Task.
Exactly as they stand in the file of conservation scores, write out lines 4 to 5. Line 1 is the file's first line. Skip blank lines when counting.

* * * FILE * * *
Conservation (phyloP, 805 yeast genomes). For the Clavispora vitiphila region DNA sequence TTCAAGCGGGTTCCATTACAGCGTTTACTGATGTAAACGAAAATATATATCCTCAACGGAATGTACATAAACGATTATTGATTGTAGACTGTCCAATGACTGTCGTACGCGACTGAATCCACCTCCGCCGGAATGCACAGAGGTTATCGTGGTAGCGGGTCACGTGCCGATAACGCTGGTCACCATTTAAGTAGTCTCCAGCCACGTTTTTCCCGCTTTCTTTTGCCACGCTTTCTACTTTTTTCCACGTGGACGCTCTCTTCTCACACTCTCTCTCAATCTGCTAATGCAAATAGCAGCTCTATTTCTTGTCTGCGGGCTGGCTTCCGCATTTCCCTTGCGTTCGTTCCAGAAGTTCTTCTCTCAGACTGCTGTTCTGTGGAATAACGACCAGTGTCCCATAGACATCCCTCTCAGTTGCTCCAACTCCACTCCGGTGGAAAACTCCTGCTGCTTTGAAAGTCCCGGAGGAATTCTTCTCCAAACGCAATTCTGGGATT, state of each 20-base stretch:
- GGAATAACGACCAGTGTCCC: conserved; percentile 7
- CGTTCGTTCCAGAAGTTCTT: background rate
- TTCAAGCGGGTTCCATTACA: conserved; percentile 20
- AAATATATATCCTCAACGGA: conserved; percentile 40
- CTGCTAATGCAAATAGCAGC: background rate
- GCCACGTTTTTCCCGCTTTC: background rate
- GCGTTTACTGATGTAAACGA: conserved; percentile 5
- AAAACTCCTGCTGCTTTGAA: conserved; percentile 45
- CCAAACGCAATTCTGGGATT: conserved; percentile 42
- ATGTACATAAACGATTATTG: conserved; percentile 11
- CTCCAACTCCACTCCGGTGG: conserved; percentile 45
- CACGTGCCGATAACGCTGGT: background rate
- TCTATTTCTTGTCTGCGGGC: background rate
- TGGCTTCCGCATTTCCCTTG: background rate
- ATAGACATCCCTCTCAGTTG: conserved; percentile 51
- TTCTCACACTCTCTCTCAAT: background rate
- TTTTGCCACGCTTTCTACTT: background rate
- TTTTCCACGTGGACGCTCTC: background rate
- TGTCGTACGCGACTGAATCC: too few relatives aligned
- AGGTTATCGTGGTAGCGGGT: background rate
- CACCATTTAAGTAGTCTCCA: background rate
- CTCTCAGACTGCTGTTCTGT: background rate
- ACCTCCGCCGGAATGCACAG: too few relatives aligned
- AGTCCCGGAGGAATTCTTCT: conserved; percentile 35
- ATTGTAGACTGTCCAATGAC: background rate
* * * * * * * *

- TTCAAGCGGGTTCCATTACA: conserved; percentile 20
- AAATATATATCCTCAACGGA: conserved; percentile 40